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The Typewriter Database 1938 Woodstock 5 Serial # N526279 From the Virtual Typewriter Collection of Brad Sarno: 1938 Woodstock 5 Serial # N526279 A local score for $38 at an antique store. Drawband was broken, but that was easy. I had heard from people and especially from Will Davis that these Woodstocks are fantastic machines built with extreme quality and precision, and that they're very fast typers. Well, I must say, it's all true. I really like the smooth, luxurious feel of a big Underwood, a fine machine. And I like the quick, snappy-speedy feel of a big Royal. But this seems to pack the best of both. It's SUPER fast to type on, a bit more snappy and has a crisp feel kind of like the Royal, but this Woodstock is just more precision feeling. All of the parts and chrome and mechanical workings are very finely made and finished. Clever and ingenious little devices throughout. It's a very fun typer too, more enjoyable and finger friendly than the Royal or Underwood in my opinion. This thing is a real treat. The type alignment isn't perfect, but hey, it's from 1938, been around a while.

The other interesting thing is the slide-off cover that seems to be for both dust and noise reduction. It fits smoothly and does quiet things down a bit too.

The rubber feet could use another 1/8" underneath as they've kind of squashed a bit letting the screw heads touch the desktop. But I can find some adhesive rubber or foam to build up a little bit on the feet. It's just a great machine.

Also, while this is carriage-shifted, the design is SO perfectly implemented that it's as light and easy as it's basket-shifted peers. They really figured out how to balance and spring-assist the shift action so nicely.

Elite typeface.

From the Virtual Typewriter Collection of Brad Sarno:
1938 Woodstock 5

Typeface Specimen:


qr code

1938 Woodstock 5
Serial #
N526279

Status: My Collection
Created: 02-09-2015 at 10:02AM
Last Edit: 03-23-2015 at 04:27PM

Woodstock Serial Numbers
Woodstock Typewriter Galleries
Woodstock 5 Typewriter Galleries

Description:

A local score for $38 at an antique store. Drawband was broken, but that was easy. I had heard from people and especially from Will Davis that these Woodstocks are fantastic machines built with extreme quality and precision, and that they're very fast typers. Well, I must say, it's all true. I really like the smooth, luxurious feel of a big Underwood, a fine machine. And I like the quick, snappy-speedy feel of a big Royal. But this seems to pack the best of both. It's SUPER fast to type on, a bit more snappy and has a crisp feel kind of like the Royal, but this Woodstock is just more precision feeling. All of the parts and chrome and mechanical workings are very finely made and finished. Clever and ingenious little devices throughout. It's a very fun typer too, more enjoyable and finger friendly than the Royal or Underwood in my opinion. This thing is a real treat. The type alignment isn't perfect, but hey, it's from 1938, been around a while.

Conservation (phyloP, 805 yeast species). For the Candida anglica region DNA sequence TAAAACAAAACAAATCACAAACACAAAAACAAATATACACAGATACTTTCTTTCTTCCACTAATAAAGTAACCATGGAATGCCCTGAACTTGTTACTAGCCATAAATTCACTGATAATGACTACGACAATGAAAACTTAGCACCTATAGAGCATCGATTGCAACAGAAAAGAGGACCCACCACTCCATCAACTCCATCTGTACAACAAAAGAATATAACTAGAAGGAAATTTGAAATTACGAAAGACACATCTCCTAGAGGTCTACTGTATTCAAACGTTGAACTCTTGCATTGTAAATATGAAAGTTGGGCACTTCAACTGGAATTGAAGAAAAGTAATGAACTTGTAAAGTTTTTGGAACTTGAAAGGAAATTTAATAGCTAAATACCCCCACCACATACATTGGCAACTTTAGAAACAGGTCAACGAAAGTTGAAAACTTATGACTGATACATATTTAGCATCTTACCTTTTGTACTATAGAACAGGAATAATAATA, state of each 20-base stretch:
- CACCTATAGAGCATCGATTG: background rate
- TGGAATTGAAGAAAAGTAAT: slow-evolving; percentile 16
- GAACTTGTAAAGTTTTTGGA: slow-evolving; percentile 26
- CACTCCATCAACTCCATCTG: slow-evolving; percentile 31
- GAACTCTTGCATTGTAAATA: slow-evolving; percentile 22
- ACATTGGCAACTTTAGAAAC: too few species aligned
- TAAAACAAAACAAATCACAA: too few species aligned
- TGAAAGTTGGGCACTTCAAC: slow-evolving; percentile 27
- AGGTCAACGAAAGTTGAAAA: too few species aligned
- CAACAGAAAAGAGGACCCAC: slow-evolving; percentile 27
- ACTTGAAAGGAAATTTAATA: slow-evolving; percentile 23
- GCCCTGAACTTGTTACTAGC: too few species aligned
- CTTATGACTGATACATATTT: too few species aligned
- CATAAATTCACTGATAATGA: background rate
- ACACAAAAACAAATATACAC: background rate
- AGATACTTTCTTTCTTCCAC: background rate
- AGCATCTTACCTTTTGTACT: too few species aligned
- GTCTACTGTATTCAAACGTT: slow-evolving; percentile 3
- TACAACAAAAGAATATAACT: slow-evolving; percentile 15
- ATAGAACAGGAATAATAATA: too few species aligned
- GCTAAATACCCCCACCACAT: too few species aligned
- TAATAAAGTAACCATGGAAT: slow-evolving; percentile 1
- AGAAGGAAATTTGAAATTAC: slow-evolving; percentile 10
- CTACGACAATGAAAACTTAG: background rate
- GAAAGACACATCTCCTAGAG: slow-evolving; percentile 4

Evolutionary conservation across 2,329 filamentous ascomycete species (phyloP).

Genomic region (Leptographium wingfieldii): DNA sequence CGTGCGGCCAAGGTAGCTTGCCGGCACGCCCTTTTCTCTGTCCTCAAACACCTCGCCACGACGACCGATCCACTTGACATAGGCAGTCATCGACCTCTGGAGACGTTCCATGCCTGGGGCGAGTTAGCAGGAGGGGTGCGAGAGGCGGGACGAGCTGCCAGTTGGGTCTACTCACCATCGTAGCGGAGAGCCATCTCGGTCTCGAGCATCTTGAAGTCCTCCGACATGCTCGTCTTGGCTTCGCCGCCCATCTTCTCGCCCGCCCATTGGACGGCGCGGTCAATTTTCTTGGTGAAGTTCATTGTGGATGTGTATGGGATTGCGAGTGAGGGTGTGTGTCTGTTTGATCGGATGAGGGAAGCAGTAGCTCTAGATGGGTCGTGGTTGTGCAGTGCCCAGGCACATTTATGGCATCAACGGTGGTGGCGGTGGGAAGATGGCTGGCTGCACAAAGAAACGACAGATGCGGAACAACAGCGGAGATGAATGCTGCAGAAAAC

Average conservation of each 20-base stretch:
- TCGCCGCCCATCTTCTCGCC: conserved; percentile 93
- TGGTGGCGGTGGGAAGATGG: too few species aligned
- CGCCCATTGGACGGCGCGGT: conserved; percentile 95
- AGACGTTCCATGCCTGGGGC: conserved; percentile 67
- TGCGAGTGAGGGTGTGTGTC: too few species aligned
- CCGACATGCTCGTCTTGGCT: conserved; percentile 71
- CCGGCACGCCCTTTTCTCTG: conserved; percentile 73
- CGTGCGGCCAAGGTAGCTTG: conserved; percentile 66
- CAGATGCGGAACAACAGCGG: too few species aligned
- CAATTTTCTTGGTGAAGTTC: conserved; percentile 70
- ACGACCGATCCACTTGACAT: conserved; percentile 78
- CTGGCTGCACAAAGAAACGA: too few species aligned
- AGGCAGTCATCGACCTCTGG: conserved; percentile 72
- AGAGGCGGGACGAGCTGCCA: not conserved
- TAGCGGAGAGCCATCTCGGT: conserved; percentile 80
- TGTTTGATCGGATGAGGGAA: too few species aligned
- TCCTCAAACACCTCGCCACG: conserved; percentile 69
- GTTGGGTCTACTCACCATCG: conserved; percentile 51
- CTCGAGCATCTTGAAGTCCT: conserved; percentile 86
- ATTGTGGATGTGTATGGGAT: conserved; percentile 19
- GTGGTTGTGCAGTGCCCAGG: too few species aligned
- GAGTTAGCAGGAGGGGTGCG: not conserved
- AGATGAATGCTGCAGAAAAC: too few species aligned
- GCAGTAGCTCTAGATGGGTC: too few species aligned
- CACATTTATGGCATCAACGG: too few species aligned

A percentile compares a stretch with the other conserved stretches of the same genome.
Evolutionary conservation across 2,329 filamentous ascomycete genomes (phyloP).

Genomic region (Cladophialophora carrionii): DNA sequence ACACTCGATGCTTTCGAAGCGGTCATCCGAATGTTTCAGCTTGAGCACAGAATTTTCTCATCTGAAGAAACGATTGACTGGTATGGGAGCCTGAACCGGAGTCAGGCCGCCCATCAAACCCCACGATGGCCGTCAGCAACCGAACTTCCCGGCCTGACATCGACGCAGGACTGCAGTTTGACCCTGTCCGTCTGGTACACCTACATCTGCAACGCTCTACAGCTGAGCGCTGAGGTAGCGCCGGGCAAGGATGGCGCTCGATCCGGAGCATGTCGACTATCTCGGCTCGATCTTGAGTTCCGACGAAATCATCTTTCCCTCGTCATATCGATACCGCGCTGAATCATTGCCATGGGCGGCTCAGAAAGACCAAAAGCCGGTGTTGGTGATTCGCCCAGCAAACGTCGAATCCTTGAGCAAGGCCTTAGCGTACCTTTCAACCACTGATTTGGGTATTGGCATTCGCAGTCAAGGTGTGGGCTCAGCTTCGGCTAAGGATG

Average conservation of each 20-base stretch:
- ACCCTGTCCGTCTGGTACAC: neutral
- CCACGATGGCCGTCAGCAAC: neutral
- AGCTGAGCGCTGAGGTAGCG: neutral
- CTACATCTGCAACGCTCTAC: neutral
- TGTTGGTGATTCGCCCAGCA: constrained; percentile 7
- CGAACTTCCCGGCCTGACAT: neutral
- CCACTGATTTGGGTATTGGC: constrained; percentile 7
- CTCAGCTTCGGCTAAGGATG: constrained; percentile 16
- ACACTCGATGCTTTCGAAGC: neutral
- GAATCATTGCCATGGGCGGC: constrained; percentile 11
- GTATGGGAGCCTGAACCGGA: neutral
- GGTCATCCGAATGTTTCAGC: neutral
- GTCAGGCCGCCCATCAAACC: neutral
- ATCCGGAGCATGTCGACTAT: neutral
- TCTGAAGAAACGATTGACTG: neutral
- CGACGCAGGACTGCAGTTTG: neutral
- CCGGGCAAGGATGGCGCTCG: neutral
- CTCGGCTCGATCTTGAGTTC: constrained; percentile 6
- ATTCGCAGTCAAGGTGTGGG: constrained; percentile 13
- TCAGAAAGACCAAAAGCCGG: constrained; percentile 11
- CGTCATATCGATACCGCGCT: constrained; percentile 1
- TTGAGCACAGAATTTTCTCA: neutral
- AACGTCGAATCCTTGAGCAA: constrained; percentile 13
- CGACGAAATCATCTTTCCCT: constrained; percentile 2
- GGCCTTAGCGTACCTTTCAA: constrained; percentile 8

The other interesting thing is the slide-off cover that seems to be for both dust and noise reduction. It fits smoothly and does quiet things down a bit too.

The rubber feet could use another 1/8" underneath as they've kind of squashed a bit letting the screw heads touch the desktop. But I can find some adhesive rubber or foam to build up a little bit on the feet. It's just a great machine.

Also, while this is carriage-shifted, the design is SO perfectly implemented that it's as light and easy as it's basket-shifted peers. They really figured out how to balance and spring-assist the shift action so nicely.

Elite typeface.


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Brad Sarno
Username: bradsarno

I've spent my life as a mechanical and electronics tinkerer, bikes, cars, lawnmowers, appliances, cameras, audio gear, guitars, amplifiers, and pedal steel guitars. I was trained as a typist for 2 years back in the late 70's on IBM Selectric II's. At home I recall my mother having an Olympia SM3. More recently we got our daughter a typewriter for Christmas, and that somehow sparked my own personal interest in these fine and interesting machines. Now it's a habit that just won't quit. Daily searches on Craigslist, frequent trips to antique stores & malls, garage sales, etc. It's a fun and healthy addiction.


1938 Woodstock 5 Photo Gallery

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